However, in reality, their solution is possible only in the course of a comprehensive approach to all the individuals involved in one or another case (Webster, 2016). Therefore, community service workers should apply social justice to follow the principles of fairness and moral correctness. The way the social institutions and the government realise and assist those in need is also a subject of social justice (Garbarino, 2017). Thus, the situations of injustice are to be addressed based on fairness, right protection and prevention measures.

Social Barriers Faced in the Community Service Sector

In terms of the community service sector, the social environment is composed of two views on a given situation, a client’s and social workers’ perspectives. The client has unique characters and refers to a professional to receive certain aid. In turn, the social worker possesses a professional background, practice values and helping roles. According to Mattsson (2014), one of the key barriers faced by both parties is the view of the change process. In particular, the social service employees have skills and techniques, but the abilities and decisions may turn out to be different (Gould & Baldwin, 2016). The inconsistency between the tools of help and a client’s views leads to misunderstanding and low effectiveness of the community service area.

Another social barrier is associated with stigma, which is expressed in a client’s belief that he or she can be perceived as a weak person due to concerns and complains. It is quite difficult for both social workers and clients to overcome stigma since working with shame, embarrassment and the inability to openly discuss the problems requires additional time and efforts. In addition, some communities view the visits to social workers as a taboo, which creates one more barrier that is related to cultural peculiarities (Bø, 2015). Therefore, integrity should be at the core of service, and the counsellors should always act in trustworthy ways (Greene & Schriver, 2016). The recognition of the primary significance of human relationships engages clients in the change process based on communication and patience of community service professionals.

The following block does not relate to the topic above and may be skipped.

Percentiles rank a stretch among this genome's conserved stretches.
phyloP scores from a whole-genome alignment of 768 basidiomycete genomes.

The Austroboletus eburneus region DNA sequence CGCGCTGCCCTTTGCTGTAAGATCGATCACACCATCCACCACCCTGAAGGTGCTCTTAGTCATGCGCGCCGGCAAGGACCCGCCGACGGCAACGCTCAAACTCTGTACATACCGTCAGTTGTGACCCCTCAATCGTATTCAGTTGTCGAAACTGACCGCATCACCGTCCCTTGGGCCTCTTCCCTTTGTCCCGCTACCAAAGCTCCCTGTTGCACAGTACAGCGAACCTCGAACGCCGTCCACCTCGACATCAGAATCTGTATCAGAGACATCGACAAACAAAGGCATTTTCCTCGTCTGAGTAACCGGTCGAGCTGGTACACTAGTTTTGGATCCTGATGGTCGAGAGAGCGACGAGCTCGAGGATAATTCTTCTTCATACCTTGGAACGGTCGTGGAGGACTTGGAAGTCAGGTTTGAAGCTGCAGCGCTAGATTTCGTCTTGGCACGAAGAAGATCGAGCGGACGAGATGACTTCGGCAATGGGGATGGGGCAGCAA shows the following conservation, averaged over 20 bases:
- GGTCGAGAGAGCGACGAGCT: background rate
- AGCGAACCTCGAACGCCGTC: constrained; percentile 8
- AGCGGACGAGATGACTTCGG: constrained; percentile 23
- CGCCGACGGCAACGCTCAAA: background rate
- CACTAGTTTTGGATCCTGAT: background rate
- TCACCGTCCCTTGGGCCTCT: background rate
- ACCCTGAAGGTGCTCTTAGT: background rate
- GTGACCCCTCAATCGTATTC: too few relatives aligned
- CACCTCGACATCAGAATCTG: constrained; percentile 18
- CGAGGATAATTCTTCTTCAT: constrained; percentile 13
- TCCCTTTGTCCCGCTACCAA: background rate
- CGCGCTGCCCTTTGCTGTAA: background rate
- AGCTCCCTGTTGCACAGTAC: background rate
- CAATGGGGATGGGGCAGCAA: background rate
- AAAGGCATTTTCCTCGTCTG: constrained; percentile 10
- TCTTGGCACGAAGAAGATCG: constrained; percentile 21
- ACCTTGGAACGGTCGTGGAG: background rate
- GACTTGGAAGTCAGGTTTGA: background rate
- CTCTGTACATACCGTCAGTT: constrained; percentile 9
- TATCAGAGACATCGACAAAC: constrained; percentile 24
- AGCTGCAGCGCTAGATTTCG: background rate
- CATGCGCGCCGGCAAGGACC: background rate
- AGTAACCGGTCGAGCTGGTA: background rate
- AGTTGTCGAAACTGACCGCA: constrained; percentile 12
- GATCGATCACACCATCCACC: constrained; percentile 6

Theoretical Approaches Underpinning Professional Community Service Work

The evidence presents a range of theories that provide the foundation for the community service work area. Chenoweth and McAuliffe (2017) identify the essence and benefits of the human relations approach that implies the view of human interaction as the vehicle for productive change. Consistent with this theoretical approach, the value of human relationships proposes the restoration of a client’s functionality. In turn, a strict evidence-based practice approach promotes the reliance on the evidence-based interventions, which goes in line with the goal of helping people through public service to resolve their social problems (Cheers, 2019; Greenslade, McAuliffe, & Chenoweth, 2015).

In addition, an ethnic-sensitive practice approach is one more advantageous perspective that assigns a top priority to one’s unique background, which is especially important to assist various ethnicities living in Australia.

Conclusion

To conclude, this paper reviews the professional values that are to be adopted by the community service workers in Australia. The analysis of the reliable evidence shows that integrity, social justice, commitment to social inclusion, confidentiality and respect for individual self-determination are the key professional values. Most importantly, they are consistent with the modern theoretical perspectives that emphasise the cultural specifics and evidence-based nature of the services to be provided by social workers. Human relationships and communication are regarded as the driving forces that help the counsellors to implement the expected professional values in practice.

References